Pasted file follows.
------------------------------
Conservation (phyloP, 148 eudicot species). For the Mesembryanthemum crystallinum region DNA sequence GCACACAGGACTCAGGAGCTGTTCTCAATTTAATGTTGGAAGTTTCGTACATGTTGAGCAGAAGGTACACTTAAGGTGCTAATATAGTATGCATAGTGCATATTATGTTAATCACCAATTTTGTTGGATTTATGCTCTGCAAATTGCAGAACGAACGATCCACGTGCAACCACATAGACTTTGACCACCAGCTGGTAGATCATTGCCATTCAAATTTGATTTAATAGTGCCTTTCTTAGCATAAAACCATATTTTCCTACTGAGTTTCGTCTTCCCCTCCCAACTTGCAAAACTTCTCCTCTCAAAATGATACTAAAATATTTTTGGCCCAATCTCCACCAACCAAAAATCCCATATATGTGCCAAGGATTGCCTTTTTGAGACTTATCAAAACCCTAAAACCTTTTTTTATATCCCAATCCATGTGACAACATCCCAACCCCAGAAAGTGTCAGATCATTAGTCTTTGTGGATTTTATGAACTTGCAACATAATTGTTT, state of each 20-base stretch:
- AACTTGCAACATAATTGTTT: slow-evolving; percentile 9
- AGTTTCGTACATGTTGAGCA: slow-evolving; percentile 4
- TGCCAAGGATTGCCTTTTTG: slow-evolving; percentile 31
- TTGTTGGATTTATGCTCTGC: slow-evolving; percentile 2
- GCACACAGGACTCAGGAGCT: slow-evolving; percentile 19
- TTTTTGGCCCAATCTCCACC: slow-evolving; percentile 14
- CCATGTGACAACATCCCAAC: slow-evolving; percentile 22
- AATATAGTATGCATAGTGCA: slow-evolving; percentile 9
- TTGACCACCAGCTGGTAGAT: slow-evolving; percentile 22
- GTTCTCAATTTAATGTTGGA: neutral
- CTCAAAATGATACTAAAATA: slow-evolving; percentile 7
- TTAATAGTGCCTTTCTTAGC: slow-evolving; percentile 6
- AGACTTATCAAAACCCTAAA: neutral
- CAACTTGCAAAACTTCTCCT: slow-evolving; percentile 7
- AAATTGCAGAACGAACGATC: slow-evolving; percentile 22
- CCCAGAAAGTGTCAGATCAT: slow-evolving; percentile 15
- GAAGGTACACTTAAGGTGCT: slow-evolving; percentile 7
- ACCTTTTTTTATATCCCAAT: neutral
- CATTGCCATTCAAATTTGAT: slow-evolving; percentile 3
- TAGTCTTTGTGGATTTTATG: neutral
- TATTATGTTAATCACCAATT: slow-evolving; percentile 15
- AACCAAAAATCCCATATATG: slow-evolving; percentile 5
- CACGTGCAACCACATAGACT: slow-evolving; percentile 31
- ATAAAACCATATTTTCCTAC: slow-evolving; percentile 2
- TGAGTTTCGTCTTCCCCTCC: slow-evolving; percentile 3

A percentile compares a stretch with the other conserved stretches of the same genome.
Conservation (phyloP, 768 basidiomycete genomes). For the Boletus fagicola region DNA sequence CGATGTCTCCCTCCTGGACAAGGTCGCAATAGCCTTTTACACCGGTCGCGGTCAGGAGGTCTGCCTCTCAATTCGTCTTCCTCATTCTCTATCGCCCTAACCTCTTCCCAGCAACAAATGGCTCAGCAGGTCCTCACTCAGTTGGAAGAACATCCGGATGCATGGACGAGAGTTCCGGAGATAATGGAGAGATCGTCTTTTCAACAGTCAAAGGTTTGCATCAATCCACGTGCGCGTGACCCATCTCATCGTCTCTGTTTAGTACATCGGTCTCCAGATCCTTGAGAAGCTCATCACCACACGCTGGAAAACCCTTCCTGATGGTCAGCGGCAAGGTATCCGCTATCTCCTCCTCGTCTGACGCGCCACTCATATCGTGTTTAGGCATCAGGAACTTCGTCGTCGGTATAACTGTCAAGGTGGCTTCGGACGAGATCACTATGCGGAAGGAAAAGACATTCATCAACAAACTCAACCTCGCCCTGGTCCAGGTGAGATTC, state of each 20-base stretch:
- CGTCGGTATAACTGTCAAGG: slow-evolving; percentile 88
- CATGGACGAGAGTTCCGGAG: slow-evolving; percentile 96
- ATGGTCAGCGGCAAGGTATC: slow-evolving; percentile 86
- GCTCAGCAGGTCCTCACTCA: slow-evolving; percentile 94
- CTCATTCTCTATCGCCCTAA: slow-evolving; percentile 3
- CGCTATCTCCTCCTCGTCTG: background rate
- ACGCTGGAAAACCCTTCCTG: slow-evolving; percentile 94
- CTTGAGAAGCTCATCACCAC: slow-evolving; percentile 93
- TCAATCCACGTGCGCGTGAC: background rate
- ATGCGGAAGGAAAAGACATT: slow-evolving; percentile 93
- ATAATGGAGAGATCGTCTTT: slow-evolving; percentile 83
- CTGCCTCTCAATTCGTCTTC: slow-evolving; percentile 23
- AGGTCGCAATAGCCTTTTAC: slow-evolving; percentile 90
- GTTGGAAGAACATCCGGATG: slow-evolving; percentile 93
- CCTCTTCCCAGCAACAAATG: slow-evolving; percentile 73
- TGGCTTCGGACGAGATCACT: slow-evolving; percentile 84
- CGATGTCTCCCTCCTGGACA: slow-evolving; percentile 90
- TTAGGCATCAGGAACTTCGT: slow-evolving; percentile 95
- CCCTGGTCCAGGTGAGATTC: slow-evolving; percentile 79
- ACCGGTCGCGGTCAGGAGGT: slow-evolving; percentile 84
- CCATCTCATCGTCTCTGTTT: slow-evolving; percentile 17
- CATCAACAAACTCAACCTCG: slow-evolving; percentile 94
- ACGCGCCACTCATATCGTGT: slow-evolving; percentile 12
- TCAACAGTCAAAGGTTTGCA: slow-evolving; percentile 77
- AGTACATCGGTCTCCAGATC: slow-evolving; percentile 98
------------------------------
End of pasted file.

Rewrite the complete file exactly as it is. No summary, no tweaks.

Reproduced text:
Conservation (phyloP, 148 eudicot species). For the Mesembryanthemum crystallinum region DNA sequence GCACACAGGACTCAGGAGCTGTTCTCAATTTAATGTTGGAAGTTTCGTACATGTTGAGCAGAAGGTACACTTAAGGTGCTAATATAGTATGCATAGTGCATATTATGTTAATCACCAATTTTGTTGGATTTATGCTCTGCAAATTGCAGAACGAACGATCCACGTGCAACCACATAGACTTTGACCACCAGCTGGTAGATCATTGCCATTCAAATTTGATTTAATAGTGCCTTTCTTAGCATAAAACCATATTTTCCTACTGAGTTTCGTCTTCCCCTCCCAACTTGCAAAACTTCTCCTCTCAAAATGATACTAAAATATTTTTGGCCCAATCTCCACCAACCAAAAATCCCATATATGTGCCAAGGATTGCCTTTTTGAGACTTATCAAAACCCTAAAACCTTTTTTTATATCCCAATCCATGTGACAACATCCCAACCCCAGAAAGTGTCAGATCATTAGTCTTTGTGGATTTTATGAACTTGCAACATAATTGTTT, state of each 20-base stretch:
- AACTTGCAACATAATTGTTT: slow-evolving; percentile 9
- AGTTTCGTACATGTTGAGCA: slow-evolving; percentile 4
- TGCCAAGGATTGCCTTTTTG: slow-evolving; percentile 31
- TTGTTGGATTTATGCTCTGC: slow-evolving; percentile 2
- GCACACAGGACTCAGGAGCT: slow-evolving; percentile 19
- TTTTTGGCCCAATCTCCACC: slow-evolving; percentile 14
- CCATGTGACAACATCCCAAC: slow-evolving; percentile 22
- AATATAGTATGCATAGTGCA: slow-evolving; percentile 9
- TTGACCACCAGCTGGTAGAT: slow-evolving; percentile 22
- GTTCTCAATTTAATGTTGGA: neutral
- CTCAAAATGATACTAAAATA: slow-evolving; percentile 7
- TTAATAGTGCCTTTCTTAGC: slow-evolving; percentile 6
- AGACTTATCAAAACCCTAAA: neutral
- CAACTTGCAAAACTTCTCCT: slow-evolving; percentile 7
- AAATTGCAGAACGAACGATC: slow-evolving; percentile 22
- CCCAGAAAGTGTCAGATCAT: slow-evolving; percentile 15
- GAAGGTACACTTAAGGTGCT: slow-evolving; percentile 7
- ACCTTTTTTTATATCCCAAT: neutral
- CATTGCCATTCAAATTTGAT: slow-evolving; percentile 3
- TAGTCTTTGTGGATTTTATG: neutral
- TATTATGTTAATCACCAATT: slow-evolving; percentile 15
- AACCAAAAATCCCATATATG: slow-evolving; percentile 5
- CACGTGCAACCACATAGACT: slow-evolving; percentile 31
- ATAAAACCATATTTTCCTAC: slow-evolving; percentile 2
- TGAGTTTCGTCTTCCCCTCC: slow-evolving; percentile 3

A percentile compares a stretch with the other conserved stretches of the same genome.
Conservation (phyloP, 768 basidiomycete genomes). For the Boletus fagicola region DNA sequence CGATGTCTCCCTCCTGGACAAGGTCGCAATAGCCTTTTACACCGGTCGCGGTCAGGAGGTCTGCCTCTCAATTCGTCTTCCTCATTCTCTATCGCCCTAACCTCTTCCCAGCAACAAATGGCTCAGCAGGTCCTCACTCAGTTGGAAGAACATCCGGATGCATGGACGAGAGTTCCGGAGATAATGGAGAGATCGTCTTTTCAACAGTCAAAGGTTTGCATCAATCCACGTGCGCGTGACCCATCTCATCGTCTCTGTTTAGTACATCGGTCTCCAGATCCTTGAGAAGCTCATCACCACACGCTGGAAAACCCTTCCTGATGGTCAGCGGCAAGGTATCCGCTATCTCCTCCTCGTCTGACGCGCCACTCATATCGTGTTTAGGCATCAGGAACTTCGTCGTCGGTATAACTGTCAAGGTGGCTTCGGACGAGATCACTATGCGGAAGGAAAAGACATTCATCAACAAACTCAACCTCGCCCTGGTCCAGGTGAGATTC, state of each 20-base stretch:
- CGTCGGTATAACTGTCAAGG: slow-evolving; percentile 88
- CATGGACGAGAGTTCCGGAG: slow-evolving; percentile 96
- ATGGTCAGCGGCAAGGTATC: slow-evolving; percentile 86
- GCTCAGCAGGTCCTCACTCA: slow-evolving; percentile 94
- CTCATTCTCTATCGCCCTAA: slow-evolving; percentile 3
- CGCTATCTCCTCCTCGTCTG: background rate
- ACGCTGGAAAACCCTTCCTG: slow-evolving; percentile 94
- CTTGAGAAGCTCATCACCAC: slow-evolving; percentile 93
- TCAATCCACGTGCGCGTGAC: background rate
- ATGCGGAAGGAAAAGACATT: slow-evolving; percentile 93
- ATAATGGAGAGATCGTCTTT: slow-evolving; percentile 83
- CTGCCTCTCAATTCGTCTTC: slow-evolving; percentile 23
- AGGTCGCAATAGCCTTTTAC: slow-evolving; percentile 90
- GTTGGAAGAACATCCGGATG: slow-evolving; percentile 93
- CCTCTTCCCAGCAACAAATG: slow-evolving; percentile 73
- TGGCTTCGGACGAGATCACT: slow-evolving; percentile 84
- CGATGTCTCCCTCCTGGACA: slow-evolving; percentile 90
- TTAGGCATCAGGAACTTCGT: slow-evolving; percentile 95
- CCCTGGTCCAGGTGAGATTC: slow-evolving; percentile 79
- ACCGGTCGCGGTCAGGAGGT: slow-evolving; percentile 84
- CCATCTCATCGTCTCTGTTT: slow-evolving; percentile 17
- CATCAACAAACTCAACCTCG: slow-evolving; percentile 94
- ACGCGCCACTCATATCGTGT: slow-evolving; percentile 12
- TCAACAGTCAAAGGTTTGCA: slow-evolving; percentile 77
- AGTACATCGGTCTCCAGATC: slow-evolving; percentile 98